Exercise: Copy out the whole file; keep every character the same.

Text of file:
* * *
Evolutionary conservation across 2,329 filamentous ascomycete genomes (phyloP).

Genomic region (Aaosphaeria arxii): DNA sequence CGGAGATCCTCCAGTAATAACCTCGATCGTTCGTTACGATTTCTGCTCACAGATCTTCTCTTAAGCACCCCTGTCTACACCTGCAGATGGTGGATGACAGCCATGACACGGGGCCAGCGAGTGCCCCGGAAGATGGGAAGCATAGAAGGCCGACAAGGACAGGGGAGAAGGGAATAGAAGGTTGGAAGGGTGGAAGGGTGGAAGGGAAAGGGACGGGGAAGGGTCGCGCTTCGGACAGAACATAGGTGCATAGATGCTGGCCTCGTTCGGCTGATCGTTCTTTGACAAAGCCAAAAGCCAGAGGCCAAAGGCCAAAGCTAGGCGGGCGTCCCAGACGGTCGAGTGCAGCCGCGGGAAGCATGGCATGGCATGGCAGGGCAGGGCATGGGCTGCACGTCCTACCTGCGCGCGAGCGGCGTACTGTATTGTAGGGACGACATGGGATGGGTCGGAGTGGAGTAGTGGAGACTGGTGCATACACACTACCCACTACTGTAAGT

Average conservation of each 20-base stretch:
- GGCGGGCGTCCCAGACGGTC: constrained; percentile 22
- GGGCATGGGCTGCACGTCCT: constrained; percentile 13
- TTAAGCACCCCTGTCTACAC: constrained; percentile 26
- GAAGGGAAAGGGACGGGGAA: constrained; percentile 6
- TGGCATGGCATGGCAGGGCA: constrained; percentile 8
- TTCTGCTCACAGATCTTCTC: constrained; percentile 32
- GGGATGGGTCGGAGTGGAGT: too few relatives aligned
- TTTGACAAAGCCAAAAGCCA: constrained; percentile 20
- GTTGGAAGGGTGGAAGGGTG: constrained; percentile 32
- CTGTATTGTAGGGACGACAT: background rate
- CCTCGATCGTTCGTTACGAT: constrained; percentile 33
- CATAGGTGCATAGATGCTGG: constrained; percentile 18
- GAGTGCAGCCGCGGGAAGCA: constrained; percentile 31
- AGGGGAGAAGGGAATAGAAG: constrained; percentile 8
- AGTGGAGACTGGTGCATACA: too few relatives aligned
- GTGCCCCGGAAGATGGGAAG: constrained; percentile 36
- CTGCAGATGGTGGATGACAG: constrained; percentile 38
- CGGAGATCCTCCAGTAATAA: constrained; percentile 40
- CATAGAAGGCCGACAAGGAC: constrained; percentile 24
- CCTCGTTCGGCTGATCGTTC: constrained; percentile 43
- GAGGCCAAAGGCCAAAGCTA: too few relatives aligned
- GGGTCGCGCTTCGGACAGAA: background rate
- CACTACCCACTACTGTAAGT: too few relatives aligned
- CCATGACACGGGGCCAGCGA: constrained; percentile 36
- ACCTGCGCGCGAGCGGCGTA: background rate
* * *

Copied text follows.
Evolutionary conservation across 2,329 filamentous ascomycete genomes (phyloP).

Genomic region (Aaosphaeria arxii): DNA sequence CGGAGATCCTCCAGTAATAACCTCGATCGTTCGTTACGATTTCTGCTCACAGATCTTCTCTTAAGCACCCCTGTCTACACCTGCAGATGGTGGATGACAGCCATGACACGGGGCCAGCGAGTGCCCCGGAAGATGGGAAGCATAGAAGGCCGACAAGGACAGGGGAGAAGGGAATAGAAGGTTGGAAGGGTGGAAGGGTGGAAGGGAAAGGGACGGGGAAGGGTCGCGCTTCGGACAGAACATAGGTGCATAGATGCTGGCCTCGTTCGGCTGATCGTTCTTTGACAAAGCCAAAAGCCAGAGGCCAAAGGCCAAAGCTAGGCGGGCGTCCCAGACGGTCGAGTGCAGCCGCGGGAAGCATGGCATGGCATGGCAGGGCAGGGCATGGGCTGCACGTCCTACCTGCGCGCGAGCGGCGTACTGTATTGTAGGGACGACATGGGATGGGTCGGAGTGGAGTAGTGGAGACTGGTGCATACACACTACCCACTACTGTAAGT

Average conservation of each 20-base stretch:
- GGCGGGCGTCCCAGACGGTC: constrained; percentile 22
- GGGCATGGGCTGCACGTCCT: constrained; percentile 13
- TTAAGCACCCCTGTCTACAC: constrained; percentile 26
- GAAGGGAAAGGGACGGGGAA: constrained; percentile 6
- TGGCATGGCATGGCAGGGCA: constrained; percentile 8
- TTCTGCTCACAGATCTTCTC: constrained; percentile 32
- GGGATGGGTCGGAGTGGAGT: too few relatives aligned
- TTTGACAAAGCCAAAAGCCA: constrained; percentile 20
- GTTGGAAGGGTGGAAGGGTG: constrained; percentile 32
- CTGTATTGTAGGGACGACAT: background rate
- CCTCGATCGTTCGTTACGAT: constrained; percentile 33
- CATAGGTGCATAGATGCTGG: constrained; percentile 18
- GAGTGCAGCCGCGGGAAGCA: constrained; percentile 31
- AGGGGAGAAGGGAATAGAAG: constrained; percentile 8
- AGTGGAGACTGGTGCATACA: too few relatives aligned
- GTGCCCCGGAAGATGGGAAG: constrained; percentile 36
- CTGCAGATGGTGGATGACAG: constrained; percentile 38
- CGGAGATCCTCCAGTAATAA: constrained; percentile 40
- CATAGAAGGCCGACAAGGAC: constrained; percentile 24
- CCTCGTTCGGCTGATCGTTC: constrained; percentile 43
- GAGGCCAAAGGCCAAAGCTA: too few relatives aligned
- GGGTCGCGCTTCGGACAGAA: background rate
- CACTACCCACTACTGTAAGT: too few relatives aligned
- CCATGACACGGGGCCAGCGA: constrained; percentile 36
- ACCTGCGCGCGAGCGGCGTA: background rate